Friday, March 21, 2014

Classic Manuscripts in Urology: Borghi, NEJM 2002

Idiopathic hypercalciuria is one of the most common risk factors for the formation of kidney stones.  It is a modifiable risk factor that can be altered with medications (like thiazide diuretics) or changes in diet.  Prior to this landmark trial it was common practice to recommend a low-calcium diet to patients with kidney stones and hypercalciuria.  However, some short-term and retrospective trials indicated that low calcium diets could adversely affect urinary stone parameters, high calcium diets improved rates of stone formation and protein and salt restriction influenced calcium excretion.  With this background, Loris Borghi and colleagues from the University of Parma initiated a study comparing the effects of a low-calcium diet compared to normal-calcium diet with low animal protein and salt intake.  The results are discussed below and serve as the best evidence for the "stone former" diet recommended by most urologists.

Loris Borghi, M.D., Tania Schianchi, M.D., Tiziana Meschi, M.D., Angela Guerra, Ph.D., Franca Allegri, M.D., Umberto Maggiore, M.D., and Almerico Novarini, M.D.  Comparison of Two Diets for the Prevention of Recurrent Stones in Idiopathic Hypercalciuria.  N Engl J Med 2002; 346:77-84January 10, 2002DOI: 10.1056/NEJMoa010369



In this manuscript, 120 men with recurrent calcium oxalate stones and hypercalciuria were randomized to one of two diets:


normal calcium (30 mmol per day)
reduced animal protein (52 grams per day)
reduced salt intake (50 mmol sodium chloride daily)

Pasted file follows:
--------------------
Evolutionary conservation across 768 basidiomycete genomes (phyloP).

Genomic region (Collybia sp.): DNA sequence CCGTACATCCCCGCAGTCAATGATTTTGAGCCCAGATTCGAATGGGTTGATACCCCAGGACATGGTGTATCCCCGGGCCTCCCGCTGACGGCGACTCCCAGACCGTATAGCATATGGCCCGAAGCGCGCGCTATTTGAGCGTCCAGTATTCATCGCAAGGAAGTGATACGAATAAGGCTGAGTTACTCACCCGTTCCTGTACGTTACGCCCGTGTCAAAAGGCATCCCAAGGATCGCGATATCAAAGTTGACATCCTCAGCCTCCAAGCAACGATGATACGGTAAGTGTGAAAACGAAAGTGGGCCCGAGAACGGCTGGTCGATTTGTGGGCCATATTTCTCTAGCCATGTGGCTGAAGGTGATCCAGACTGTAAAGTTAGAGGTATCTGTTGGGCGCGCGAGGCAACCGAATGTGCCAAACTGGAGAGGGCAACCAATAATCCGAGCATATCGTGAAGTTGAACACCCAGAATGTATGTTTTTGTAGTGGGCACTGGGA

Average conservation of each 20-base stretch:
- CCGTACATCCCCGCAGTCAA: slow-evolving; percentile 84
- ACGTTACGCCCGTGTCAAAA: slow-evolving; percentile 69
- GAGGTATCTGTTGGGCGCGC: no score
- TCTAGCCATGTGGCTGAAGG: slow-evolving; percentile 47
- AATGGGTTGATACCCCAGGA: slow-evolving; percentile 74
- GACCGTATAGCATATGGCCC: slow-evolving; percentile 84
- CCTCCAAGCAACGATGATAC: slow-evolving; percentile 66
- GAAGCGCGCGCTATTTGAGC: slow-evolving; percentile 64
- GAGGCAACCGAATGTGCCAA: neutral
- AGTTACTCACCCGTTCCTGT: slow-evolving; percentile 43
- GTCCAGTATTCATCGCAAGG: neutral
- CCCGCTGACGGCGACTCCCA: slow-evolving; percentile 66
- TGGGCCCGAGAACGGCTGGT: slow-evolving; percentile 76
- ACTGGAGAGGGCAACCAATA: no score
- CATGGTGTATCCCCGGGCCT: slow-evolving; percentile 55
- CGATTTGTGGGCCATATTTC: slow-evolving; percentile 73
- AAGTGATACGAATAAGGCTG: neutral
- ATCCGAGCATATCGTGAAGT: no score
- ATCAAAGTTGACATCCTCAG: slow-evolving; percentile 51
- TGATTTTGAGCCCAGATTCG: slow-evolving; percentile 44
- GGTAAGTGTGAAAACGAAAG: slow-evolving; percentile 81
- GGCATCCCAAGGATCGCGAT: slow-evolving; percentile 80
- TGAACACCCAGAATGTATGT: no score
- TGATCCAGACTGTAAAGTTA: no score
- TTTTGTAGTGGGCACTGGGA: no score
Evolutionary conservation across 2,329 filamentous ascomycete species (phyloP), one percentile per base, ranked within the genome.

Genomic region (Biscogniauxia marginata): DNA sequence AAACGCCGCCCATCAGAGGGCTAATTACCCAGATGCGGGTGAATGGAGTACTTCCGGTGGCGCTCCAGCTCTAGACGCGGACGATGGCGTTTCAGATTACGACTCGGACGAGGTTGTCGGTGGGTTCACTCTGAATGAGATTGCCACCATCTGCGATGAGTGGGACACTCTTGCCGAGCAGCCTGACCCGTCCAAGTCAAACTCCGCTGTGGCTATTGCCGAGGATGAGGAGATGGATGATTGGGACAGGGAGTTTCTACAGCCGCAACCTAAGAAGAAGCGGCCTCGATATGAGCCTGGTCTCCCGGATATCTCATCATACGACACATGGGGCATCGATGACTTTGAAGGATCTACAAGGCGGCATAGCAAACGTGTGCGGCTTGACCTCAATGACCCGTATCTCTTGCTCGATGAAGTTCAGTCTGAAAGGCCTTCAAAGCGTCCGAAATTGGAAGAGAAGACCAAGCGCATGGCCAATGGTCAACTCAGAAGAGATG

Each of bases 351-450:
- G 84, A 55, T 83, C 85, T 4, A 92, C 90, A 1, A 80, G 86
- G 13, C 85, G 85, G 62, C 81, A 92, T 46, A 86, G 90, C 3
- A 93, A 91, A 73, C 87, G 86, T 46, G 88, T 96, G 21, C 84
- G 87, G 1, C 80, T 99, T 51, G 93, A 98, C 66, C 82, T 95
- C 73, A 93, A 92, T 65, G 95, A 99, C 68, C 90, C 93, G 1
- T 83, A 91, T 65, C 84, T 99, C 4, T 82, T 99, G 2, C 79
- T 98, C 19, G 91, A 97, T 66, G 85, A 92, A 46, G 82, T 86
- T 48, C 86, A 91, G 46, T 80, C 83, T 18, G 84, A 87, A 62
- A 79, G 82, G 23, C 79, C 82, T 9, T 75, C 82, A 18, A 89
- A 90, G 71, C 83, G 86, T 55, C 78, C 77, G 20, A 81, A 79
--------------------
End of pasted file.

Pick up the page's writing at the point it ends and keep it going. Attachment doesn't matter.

low calcium intake (10 mmol per day)

After 5 years of follow-up, only 12 of 60 men on Diet 1 had recurrent stones while 23 on Diet 2 had stones.  The relative risk of stones in Diet 2 was therefore 0.49 (p=0.04).  The increased rate of stone recurrence while on Diet 2 was most pronounced after 3 years.  This "delayed effect" was due to the fact that most of the early recurrences occurred in patients at high-risk for stone formation (5 or more colic episodes in the year prior to randomization and/or 10 or more stones prior to randomization) regardless of the diet to which they were randomized.

Borghi et al. NEJM, 2002.

In addition, urinary calcium levels dropped in both groups.  However, urinary oxalate levels increased dramatically in patients on Diet 2 - confirming the probable mechanism that a low-calcium diet promotes hyperoxaluria and increased stone formation.

Take home: Low-calcium diets do not prevent, and in fact increase, the risk of urinary calcium stone formation.  A normal calcium diet with restricted animal protein and salt intake is the best diet to prevent recurrent stones in patients with hypercalciuria.  Along with increased hydration, the diet validated by Borghi and colleagues is the basis for the dietary modifications most widely suggested to recurrent stone formers worldwide.

Classic Manuscripts in Urology will be posted on this blog on regular basis.  These articles are meant to highlight the achievements of our predecessors, recognize the work from which we build our careers and stimulate new conversations and discussion on a variety of urological topics.  Please feel free to comment on this manuscript, help point out its strengths and weaknesses, or suggest a new manuscript and topic. 

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